Shankaracharya Temple
Srinagar, Kashmir


The Shiva Lingam

The temple


As it is not permitted to bring camera to the tempelsite, these photos of the temple are taken from postcards.


Postcard showing the temple on
the Shankaracharya Hill,
"Takht-i-Sulaiman or the "Throne of Solomon".



The Sankaracharya Temple

The ancient Sankaracharya Temple, also known as the Jyesteswara Temple, is found on top of the hill Takht-i-Sulaiman or "Throne of Solomon", at the hight of 350m. Overlooking the lake, Adi Shankaracharya (788-820AC) lived, meditated and did Tapas (penance) here to review Hinduism which had been eclipsed by Buddhism. He worshipped the Shiva Lingam, which is still found in the Sanctum Sanctorum. Information bords on the spot tells, that Adi Shankaracharya "attained spiritual knowledge" at this particular place and after that went out and formed the four Hindu schools of Advaita, the philosophy of non-dualism.

The Sankaracharya Temple in 1868


The temple was built by Jalauka, the son of the great Emperor Ashoka, about 200 B.C.
King Gopadatta of Kashmir who ruled from 79 to 109AD, rebuilt it and dedicated the temple to Jyesteswara.
The hill was called Gopadri and the village at its foot on the south is still called Gopkar.

Mulla Nadri writes in the first history of Kashmir, "Tarikh-i-Kashmir", 1420AD:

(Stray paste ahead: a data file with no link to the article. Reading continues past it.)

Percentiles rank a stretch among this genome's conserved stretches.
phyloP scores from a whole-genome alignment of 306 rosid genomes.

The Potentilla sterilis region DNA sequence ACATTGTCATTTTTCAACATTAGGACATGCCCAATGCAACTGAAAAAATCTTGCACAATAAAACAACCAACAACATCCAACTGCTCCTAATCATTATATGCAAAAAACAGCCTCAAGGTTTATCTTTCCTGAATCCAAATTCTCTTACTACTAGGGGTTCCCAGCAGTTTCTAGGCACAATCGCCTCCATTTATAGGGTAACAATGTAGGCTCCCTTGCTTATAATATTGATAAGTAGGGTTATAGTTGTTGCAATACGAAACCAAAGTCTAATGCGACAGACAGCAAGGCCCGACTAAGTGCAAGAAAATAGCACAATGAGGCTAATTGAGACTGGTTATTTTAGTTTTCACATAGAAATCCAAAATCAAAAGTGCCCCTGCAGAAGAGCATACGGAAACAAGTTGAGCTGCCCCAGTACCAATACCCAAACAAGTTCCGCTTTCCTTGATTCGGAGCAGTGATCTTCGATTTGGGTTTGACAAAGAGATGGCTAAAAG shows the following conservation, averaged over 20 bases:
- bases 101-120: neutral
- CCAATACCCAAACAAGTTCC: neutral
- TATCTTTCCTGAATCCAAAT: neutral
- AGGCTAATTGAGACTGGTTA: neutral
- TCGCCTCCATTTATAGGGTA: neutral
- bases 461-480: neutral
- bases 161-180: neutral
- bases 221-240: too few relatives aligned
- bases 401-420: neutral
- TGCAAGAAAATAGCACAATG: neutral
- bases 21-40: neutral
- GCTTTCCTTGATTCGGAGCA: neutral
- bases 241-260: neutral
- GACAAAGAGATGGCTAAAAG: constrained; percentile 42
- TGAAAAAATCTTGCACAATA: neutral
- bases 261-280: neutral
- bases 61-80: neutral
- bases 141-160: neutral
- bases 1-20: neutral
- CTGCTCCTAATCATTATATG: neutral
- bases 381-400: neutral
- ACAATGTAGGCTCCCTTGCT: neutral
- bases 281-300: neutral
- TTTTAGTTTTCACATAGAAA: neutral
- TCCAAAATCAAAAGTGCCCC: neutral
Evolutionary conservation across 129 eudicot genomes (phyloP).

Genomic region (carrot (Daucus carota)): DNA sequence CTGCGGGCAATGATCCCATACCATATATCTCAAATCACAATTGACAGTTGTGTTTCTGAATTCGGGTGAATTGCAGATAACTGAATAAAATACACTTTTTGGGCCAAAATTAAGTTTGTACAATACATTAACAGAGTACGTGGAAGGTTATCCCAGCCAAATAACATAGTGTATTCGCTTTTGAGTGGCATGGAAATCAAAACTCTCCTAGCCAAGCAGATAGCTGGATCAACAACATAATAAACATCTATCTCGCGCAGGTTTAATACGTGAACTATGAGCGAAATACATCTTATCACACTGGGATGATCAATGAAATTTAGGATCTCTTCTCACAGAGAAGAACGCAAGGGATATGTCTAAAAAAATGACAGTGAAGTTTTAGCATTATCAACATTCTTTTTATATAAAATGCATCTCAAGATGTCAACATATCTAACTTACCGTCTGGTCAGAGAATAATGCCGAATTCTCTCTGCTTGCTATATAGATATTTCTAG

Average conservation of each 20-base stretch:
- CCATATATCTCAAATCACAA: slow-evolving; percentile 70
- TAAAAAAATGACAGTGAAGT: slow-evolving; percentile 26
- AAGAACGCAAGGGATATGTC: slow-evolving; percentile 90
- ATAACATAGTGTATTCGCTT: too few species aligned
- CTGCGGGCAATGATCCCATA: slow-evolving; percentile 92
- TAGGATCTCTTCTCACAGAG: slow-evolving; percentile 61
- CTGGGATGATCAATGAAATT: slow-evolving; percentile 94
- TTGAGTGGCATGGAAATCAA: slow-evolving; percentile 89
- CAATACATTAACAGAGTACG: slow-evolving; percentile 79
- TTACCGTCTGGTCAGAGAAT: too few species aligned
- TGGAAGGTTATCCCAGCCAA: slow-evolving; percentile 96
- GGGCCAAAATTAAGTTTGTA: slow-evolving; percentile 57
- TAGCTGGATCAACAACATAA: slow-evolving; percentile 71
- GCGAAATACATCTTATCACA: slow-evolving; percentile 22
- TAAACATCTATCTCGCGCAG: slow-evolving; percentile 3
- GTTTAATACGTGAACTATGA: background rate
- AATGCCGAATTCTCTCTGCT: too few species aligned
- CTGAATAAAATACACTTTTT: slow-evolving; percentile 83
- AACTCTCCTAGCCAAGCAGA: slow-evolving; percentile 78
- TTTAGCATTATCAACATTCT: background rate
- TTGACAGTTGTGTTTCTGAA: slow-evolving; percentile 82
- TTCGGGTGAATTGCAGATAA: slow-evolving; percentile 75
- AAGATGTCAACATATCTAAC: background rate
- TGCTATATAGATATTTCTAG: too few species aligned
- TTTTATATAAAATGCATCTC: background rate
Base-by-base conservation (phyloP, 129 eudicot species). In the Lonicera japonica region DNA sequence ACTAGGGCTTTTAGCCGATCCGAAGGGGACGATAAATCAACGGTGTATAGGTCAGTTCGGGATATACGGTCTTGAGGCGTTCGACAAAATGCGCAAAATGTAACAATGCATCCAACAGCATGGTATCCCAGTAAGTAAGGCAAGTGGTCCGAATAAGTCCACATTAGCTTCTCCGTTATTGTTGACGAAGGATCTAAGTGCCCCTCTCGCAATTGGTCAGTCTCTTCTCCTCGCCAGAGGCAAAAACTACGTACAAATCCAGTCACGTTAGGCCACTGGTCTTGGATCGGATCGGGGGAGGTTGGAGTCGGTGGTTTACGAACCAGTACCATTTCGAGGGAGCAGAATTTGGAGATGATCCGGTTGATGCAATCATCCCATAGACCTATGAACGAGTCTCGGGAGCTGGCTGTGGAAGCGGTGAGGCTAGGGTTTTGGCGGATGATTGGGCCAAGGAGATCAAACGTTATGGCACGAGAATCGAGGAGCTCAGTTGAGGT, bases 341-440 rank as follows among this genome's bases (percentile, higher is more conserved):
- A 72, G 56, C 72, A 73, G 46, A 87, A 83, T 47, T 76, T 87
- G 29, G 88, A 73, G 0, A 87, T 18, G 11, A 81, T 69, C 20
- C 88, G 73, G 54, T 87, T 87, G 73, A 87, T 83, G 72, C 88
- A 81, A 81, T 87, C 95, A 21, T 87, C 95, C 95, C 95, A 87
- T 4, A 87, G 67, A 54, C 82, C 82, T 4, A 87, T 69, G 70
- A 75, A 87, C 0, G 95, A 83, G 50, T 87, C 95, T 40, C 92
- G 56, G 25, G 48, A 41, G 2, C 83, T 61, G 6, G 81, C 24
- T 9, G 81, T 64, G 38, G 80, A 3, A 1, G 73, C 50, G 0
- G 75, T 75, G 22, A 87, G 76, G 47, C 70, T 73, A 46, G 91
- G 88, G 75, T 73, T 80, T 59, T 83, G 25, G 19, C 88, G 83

"Raja Ach ascended the throne and ruled for 60 years. He founded the town of Achabal in Kotiar, Kashmir. After his death, his son Gopananda ruled the country, under the name of Gopadatta. During his reign many temples were built and repaired. At that time the dome of the temple on the top of Solomon hill had cracked. He asked one of his ministers, named Sulaiman, who had come from Persia, to repair the cracked dome of the temple. On this, the local Hindus raised objections saying that as Sulaiman was an infidel and followed another religion, he had no right to repair the sacred temple of the Hindus.

During this very period, Hazrat Yuzu Asaph arrived from the Holy Land, Bait ul Maquaddas, to the Holy Valley, Wadi a Aqddas, and proclaimed his ministry. He absorbed himself in prayers day and night, and having attained an elevated position in virtue and piety, he declared to the people of Kashmir that he was the messenger of God. He called upon the people to follow the words of God, and many believed in him. Thereupon, Raja Gopadatta referred the objections of Hindus to him for his decision. It was under his orders that Sulaiman, whom the local Hindus named Sandiman, completed the repairs of the cracked dome of the temple, in the year 54. Sulaiman also had engraved the following inscriptions on the stones leading to the stairs of the temple: "During this period Yuzu Asaph declared his Ministry. He was Yusu, the Prophet of the Children of Israel".